Wednesday, June 20, 2007

Flash Fiction Failures, Part I

In a recent post, I mentioned how difficult I find it to write a coherent story in 250 words. Below, I've inserted one of two stories I wrote for (but didn't submit to) one particular contest.

I wrote this story in a short, undisciplined fury. I thought the basic notion, and the punch-line, would be strong enough to make it work. Everyone (I believe it was, literally, everyone) in my writing class disagreed.

Splash, Indeed

I hate the ocean. Its romance is totally lost on me.

What’s to like, really?

Sand wedged up your crack? Seagull crap in your French fries? Hypodermics floating ashore?

So why am I here, you ask?

Fair enough.

I’m here to take advantage of half-witted tourists who leave their valuables tucked in shoes as they wallow--like pale, obese slugs--in the surf. I don’t get why these numbskulls think that, simply because they’re on vacation, they don’t have to exercise common sense.

I can’t swim, if it’s anything to you. So I try to work well away from the shore. Normally, this is no problem, since most of the touristy saps arrange their blankets well up into the dry stuff.

But today, the rip tide is strong, the beach steep and narrow. So I’m closer to the water’s edge than I’d like when all of a sudden this long-haired, bare-breasted creature comes charging out of the surf and right the hell up to me.

She’s beautiful, I suppose, for an animal out of that giant cesspool they call the Pacific. But she smells like seaweed. And her slimy fins are coated with wet sand.

I’m stunned when the crazy bitch leans in like she’s gonna give me a kiss or something. Before I know it, I’m swinging my cane like a mad-man and sorta grunting for help.

Why she acts surprised, I have no idea. I’m a total stranger, after all. And I hate the ocean.

More Summer Magic

splashing in the pool

Water has an almost mystical hold on me. In my wee youth, I was enthralled (and terrified) by the ocean. Now I'm simply enthralled. I love lakes and streams, as well. For a long time (until I'd been asked by a dozen different adults, "But how will you make a living?") I wanted to be a marine biologist.

Not surprisingly, I suppose, water flows its way into many of the stories I write, always providing mood (from bald-faced romance to brooding menace), often echoing a story's shape.

Growing up, no-one in my immediate family was particularly enamored of water, and, though I lived less than twenty miles from some of the world's most famous beaches, we rarely ventured to the shore. So I have no idea where my love of things aquatic began. But it's there, and it's strong.

Monday, June 18, 2007

Kimber Whale

My son loves the ocean (or at least what he knows about ocean creatures). Up until recently, these guys were called Kimber Whales.

This pic was taken on a nice day at Sea World San Diego.

Summer Sights

Writing Contests

I've made attempts at four different flash fiction writing contests* in the last couple months. The process has been fun and extremely challenging.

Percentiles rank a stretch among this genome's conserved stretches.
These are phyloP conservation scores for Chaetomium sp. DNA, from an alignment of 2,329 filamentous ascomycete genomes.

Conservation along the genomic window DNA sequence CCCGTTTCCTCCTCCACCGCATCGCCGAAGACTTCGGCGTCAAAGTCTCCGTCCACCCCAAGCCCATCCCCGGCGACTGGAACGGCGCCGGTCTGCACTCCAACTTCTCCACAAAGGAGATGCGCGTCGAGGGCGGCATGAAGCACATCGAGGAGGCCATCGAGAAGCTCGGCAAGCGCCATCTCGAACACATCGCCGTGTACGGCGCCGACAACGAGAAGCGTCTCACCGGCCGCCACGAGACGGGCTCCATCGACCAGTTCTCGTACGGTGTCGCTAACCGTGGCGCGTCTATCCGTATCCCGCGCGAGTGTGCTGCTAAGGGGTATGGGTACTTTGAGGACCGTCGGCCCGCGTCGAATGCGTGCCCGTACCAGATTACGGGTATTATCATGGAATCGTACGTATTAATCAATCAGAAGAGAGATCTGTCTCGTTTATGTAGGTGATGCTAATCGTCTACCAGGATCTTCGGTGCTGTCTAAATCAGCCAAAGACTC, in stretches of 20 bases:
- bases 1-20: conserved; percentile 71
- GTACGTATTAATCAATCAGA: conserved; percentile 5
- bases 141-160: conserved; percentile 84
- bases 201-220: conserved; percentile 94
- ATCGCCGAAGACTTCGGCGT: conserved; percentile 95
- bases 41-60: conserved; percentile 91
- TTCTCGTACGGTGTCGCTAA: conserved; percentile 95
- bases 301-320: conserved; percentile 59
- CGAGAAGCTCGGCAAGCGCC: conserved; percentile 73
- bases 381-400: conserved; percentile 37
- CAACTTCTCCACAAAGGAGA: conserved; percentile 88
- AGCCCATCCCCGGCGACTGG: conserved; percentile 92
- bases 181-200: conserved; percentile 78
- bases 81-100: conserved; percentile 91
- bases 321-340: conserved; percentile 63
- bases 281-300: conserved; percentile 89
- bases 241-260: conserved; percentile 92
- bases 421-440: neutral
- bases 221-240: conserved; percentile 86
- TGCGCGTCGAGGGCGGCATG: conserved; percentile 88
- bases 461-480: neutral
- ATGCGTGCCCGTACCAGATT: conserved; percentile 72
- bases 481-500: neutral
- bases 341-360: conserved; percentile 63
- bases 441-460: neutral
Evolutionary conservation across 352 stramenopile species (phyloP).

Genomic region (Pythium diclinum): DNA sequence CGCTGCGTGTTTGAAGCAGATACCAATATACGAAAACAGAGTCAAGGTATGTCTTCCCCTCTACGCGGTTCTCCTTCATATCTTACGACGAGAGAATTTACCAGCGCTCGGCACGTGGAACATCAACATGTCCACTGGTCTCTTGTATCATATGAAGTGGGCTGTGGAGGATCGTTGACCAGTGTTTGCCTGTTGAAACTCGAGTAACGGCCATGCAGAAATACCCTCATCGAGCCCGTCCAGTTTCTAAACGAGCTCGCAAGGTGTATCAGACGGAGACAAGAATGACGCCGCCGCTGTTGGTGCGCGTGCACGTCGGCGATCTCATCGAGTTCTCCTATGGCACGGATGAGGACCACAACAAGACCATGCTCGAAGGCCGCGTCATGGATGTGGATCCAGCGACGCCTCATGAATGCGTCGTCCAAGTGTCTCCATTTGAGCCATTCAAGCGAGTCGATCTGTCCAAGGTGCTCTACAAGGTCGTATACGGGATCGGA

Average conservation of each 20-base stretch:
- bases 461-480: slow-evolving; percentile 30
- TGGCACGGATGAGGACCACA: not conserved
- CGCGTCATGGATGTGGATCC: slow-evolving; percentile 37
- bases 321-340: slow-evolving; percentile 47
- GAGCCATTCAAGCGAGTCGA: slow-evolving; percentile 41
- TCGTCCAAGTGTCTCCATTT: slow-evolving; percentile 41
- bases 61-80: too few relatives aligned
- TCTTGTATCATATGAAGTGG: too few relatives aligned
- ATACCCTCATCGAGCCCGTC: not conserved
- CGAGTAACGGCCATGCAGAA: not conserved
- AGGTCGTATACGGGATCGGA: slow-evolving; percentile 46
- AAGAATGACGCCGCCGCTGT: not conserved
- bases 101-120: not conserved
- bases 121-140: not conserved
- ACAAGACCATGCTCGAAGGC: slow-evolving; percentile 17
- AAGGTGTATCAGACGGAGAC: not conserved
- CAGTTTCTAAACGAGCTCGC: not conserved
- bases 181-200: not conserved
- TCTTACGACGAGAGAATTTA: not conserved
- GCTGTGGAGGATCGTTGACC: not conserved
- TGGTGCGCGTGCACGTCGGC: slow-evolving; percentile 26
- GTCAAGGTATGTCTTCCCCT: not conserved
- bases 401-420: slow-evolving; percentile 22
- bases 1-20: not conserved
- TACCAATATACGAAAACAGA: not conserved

Two of the contests had a word limit of 500, which seems a comfortable fit, but one, The Pearl, had a 250 word limit. I made two attempts at the problem (writing two completely different stories) and failed miserably, even after re-writing one of them multiple times. 250 words is a painfully constricting barrier. Despite the fact that I've read published stories of that length that worked (and a writer friend of mine wrote a very fine horror story for the same contest), I'm going to make an official announcement here... It's impossible to tell a good story in 250 words. It has to be impossible, 'cause I can't effing do it.

More about the mechanics of the flash fiction contest world in the next entry...

*Writer's Weekly, Reading Writers, Tattoo Highway, The Pearl

Friday, June 08, 2007

Making Good Men

I took the above shot at a Cub Scout retreat (slipping away for a few minutes from the bonfire/awards ceremony).

In a world of maximum rights and minimum responsibility, the men and women leading Cub Scouts and Boy Scouts are doing an indispensible job helping to give young lives a sensibly guided structure. They teach, they command respect, and they make reasonable demands of their charges.

A huge thanks to them all.

Thursday, June 07, 2007

What You Already Knew

Several times in recent weeks, as I've been working on stories for contest submissions, I've had trusted reviewers offer a critique that mirrors something I had already thought, at some level, about the story in question.

Typically, what has happened is that I've thought a given section (a turn of phrase, a bit of character behavior) didn't quite fit/didn't quite work. But I kept it anyway because I had a fondness for the intention, rather than the execution.

I'm almost entirely convinced at this point that it's universally a mistake to hang on to something you know isn't working (typically hoping that no other reader will notice the weakness).

Oftentimes, the offending section isn't even central to the story, but is simply a stretch of prose we've come to love. In this case, particularly, give it the ax.

But what if the broken part is central to the story? In that case, I suggest re-writing in the simpliest way possible, a de-gimicification, if you will. Just give it a plain-Jane presentation to get the point across. Perhaps something better will come along later. But, if it doesn't, at least that part of the work won't stand out like a pustulent sore thumb.